not overly impressed. The novel is clearly a revolutionary insight into the culturally unacceptable dissatisfaction of many women; and yet I was so disappointed in the ending it colored the rest of the novel for me. So much so, that I refrained from reading the other short stories in the collection.
Finally I have read it, and I must say that overall, I am rather impressed. Instead of reviewing the collection as a whole I am going to discuss a few stories at a time. I have no ability to discuss short stories without plot spoilers, so consider yourself warned.
First up is Desiree's Baby (read it online). I decided to read this one because I remember a colleague recommending it for my Intro to Lit course awhile ago. I didn't end up using it - or even reading it - instead settling for another Chopin story I had already read, The Story of an Hour (more on this one later). In Desiree's Baby, our titular character - and I mean the baby, not Desiree - is a joy to her parents, a naive and in love Desiree and a rather unlikeable asshat of a father Armand. Then the twist. Armand, whose cruel demeanor changed with the birth of his son, suddenly returns to his slave-beating, sullen, distant ways, and some time later, Desiree discovers the source of his displeasure: his baby boy is part black. Obvious to Armand, this means that Desiree must be the result of a mixed-race relationship, and Desiree, adopted and unsure of her parents, disappears with the child into the swamp. Then a bigger twist. Armand finds a note from his mother revealing that it is he who is the son of a slave woman.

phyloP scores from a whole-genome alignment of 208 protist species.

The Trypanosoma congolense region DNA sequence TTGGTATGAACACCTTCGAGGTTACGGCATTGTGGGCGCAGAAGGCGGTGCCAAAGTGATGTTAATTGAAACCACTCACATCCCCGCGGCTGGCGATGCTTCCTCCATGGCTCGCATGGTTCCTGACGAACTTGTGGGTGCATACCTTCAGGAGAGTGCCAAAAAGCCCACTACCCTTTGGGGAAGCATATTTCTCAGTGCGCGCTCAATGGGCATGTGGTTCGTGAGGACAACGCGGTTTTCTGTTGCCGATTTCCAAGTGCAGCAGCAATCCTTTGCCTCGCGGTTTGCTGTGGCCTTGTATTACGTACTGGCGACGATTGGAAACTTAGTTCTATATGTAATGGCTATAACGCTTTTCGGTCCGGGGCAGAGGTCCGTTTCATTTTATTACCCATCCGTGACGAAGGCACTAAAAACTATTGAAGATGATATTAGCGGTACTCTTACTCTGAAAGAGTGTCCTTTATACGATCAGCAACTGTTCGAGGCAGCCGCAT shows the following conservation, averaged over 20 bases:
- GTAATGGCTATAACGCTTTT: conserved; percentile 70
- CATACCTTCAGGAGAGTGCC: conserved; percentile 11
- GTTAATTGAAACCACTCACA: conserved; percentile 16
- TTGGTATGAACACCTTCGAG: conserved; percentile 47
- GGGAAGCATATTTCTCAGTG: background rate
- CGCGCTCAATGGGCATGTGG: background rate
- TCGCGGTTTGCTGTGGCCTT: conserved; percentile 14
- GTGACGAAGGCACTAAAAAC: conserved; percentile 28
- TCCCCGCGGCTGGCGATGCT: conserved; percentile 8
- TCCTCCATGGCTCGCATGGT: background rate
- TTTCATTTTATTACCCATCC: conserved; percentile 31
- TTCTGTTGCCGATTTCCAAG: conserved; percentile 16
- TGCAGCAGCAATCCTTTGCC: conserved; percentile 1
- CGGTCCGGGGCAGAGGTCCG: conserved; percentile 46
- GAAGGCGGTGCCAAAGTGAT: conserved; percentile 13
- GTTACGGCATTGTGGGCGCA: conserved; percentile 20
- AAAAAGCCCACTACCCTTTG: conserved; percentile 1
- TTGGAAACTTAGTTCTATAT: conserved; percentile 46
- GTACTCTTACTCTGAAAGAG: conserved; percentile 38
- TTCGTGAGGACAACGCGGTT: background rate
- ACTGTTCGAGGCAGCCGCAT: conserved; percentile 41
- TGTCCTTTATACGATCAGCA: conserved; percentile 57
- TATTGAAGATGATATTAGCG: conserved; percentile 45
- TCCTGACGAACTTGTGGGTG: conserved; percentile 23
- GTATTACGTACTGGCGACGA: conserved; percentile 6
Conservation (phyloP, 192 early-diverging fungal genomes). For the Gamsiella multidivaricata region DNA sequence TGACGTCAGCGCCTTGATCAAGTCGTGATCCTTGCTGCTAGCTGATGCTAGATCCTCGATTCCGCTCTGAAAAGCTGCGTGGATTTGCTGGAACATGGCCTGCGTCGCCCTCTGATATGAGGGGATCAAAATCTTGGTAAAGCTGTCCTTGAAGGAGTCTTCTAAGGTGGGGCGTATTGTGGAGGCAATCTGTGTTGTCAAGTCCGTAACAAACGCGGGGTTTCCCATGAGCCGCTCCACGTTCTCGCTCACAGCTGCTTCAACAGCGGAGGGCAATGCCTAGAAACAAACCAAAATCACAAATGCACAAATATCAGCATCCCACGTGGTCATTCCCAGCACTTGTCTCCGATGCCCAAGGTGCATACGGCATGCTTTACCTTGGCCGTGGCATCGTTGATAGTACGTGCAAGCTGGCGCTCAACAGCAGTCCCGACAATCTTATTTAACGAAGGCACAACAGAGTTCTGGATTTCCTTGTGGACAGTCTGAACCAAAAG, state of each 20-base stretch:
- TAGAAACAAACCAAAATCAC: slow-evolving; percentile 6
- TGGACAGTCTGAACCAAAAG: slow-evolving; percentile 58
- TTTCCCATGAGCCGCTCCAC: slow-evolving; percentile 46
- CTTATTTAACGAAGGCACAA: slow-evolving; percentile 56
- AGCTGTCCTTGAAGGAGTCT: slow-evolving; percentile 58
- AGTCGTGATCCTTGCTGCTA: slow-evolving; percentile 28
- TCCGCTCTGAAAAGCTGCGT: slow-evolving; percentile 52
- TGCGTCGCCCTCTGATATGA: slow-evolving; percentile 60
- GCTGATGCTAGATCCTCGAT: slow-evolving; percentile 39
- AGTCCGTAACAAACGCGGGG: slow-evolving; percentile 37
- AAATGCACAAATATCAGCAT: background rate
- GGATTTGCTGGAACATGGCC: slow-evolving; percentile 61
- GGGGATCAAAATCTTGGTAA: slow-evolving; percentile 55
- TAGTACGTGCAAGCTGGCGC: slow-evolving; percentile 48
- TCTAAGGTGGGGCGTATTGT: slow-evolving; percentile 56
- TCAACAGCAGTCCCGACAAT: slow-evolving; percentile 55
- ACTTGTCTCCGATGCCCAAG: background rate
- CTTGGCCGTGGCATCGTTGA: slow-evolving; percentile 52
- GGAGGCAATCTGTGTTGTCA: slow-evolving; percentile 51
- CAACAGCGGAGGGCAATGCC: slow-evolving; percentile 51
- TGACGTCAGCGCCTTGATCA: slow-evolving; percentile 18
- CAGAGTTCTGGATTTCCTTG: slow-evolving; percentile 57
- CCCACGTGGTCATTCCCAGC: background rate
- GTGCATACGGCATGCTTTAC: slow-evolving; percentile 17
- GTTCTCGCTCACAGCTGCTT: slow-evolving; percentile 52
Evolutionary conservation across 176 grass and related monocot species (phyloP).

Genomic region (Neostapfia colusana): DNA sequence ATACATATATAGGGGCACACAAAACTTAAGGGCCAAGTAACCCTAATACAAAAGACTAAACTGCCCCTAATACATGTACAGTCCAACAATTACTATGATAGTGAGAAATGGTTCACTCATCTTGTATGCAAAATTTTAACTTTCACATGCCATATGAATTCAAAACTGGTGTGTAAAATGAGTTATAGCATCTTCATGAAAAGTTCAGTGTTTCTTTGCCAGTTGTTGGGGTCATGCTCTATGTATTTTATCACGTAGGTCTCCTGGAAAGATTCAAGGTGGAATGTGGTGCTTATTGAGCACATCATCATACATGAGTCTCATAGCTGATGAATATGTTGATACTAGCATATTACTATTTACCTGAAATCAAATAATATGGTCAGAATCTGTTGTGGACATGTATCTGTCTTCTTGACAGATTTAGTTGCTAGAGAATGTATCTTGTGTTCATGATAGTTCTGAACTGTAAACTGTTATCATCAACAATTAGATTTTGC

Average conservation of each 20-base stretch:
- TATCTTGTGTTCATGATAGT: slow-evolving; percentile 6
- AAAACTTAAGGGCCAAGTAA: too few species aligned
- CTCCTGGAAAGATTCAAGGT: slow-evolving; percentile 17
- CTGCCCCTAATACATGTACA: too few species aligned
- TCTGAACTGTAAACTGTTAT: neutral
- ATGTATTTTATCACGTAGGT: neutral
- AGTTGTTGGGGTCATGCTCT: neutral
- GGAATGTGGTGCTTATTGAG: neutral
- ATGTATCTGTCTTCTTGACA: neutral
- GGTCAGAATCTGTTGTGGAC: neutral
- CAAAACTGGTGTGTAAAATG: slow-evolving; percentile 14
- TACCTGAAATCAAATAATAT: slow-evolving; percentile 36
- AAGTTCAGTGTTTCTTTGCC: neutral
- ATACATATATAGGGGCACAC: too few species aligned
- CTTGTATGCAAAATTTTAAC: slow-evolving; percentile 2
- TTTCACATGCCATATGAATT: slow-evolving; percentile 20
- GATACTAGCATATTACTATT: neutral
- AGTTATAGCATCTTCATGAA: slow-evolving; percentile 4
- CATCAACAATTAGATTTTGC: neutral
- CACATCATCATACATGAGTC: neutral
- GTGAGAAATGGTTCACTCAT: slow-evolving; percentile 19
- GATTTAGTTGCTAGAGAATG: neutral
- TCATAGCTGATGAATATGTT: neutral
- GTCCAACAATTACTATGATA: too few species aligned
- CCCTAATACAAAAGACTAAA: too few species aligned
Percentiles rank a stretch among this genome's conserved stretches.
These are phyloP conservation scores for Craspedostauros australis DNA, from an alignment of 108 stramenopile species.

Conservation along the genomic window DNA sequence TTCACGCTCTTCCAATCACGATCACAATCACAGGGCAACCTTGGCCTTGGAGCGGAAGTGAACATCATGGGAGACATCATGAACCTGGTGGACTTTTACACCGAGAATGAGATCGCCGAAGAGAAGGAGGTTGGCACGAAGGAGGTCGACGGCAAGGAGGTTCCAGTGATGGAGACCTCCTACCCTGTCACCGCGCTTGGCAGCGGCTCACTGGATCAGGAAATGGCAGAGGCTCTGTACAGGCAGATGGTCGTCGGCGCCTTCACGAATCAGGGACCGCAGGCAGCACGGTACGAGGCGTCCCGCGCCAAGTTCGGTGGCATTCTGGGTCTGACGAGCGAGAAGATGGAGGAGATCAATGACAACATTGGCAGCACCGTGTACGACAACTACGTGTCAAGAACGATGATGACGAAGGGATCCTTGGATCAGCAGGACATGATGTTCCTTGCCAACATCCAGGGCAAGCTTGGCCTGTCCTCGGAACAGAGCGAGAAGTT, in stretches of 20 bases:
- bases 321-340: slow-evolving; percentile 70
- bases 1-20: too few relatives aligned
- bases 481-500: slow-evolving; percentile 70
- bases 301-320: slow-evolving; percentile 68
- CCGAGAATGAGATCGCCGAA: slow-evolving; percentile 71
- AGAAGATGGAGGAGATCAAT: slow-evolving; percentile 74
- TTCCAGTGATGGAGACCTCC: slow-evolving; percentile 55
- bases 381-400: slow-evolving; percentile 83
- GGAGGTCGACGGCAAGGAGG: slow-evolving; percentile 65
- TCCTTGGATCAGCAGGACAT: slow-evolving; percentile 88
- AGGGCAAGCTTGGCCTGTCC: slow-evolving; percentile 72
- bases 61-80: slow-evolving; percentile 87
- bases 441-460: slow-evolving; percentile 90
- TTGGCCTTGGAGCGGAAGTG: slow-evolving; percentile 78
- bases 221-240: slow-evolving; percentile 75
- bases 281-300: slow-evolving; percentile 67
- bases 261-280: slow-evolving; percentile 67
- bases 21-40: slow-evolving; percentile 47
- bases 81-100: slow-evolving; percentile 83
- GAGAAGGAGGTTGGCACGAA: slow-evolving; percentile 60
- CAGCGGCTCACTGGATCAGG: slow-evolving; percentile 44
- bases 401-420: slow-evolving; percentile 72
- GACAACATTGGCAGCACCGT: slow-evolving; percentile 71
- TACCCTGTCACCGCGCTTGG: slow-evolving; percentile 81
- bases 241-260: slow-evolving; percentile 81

There's the story in a nutshell; although I must warn you that knowing what happened is nowhere near as important as the way the story is told. Chopin really does have a way with the words people. My only issue with the story - or at least the issue that sticks out most is the final twist. The "shock" here is that Armand was mistaken in thinking Desiree was of mixed race: almost as if the action in the story would have been perfectly acceptable otherwise. It's like the story is suggesting that if Armand was wronged by the "impure blood" of his wife, then her death, or at least disappearance, and that of the child is somehow understandable. I may be reading too much into this, but it did bug me. And at the least, this certainly does offer up some serious points for discussion.
This is the type of story where by the middle you know what is going to happen, but you are somehow still shocked at the end. Simply exploring issues of both gender and race, Desiree's Baby is a wee bit cliched yet still evocative, and I highly recommend reading it.
I would love to hear your thoughts on this story!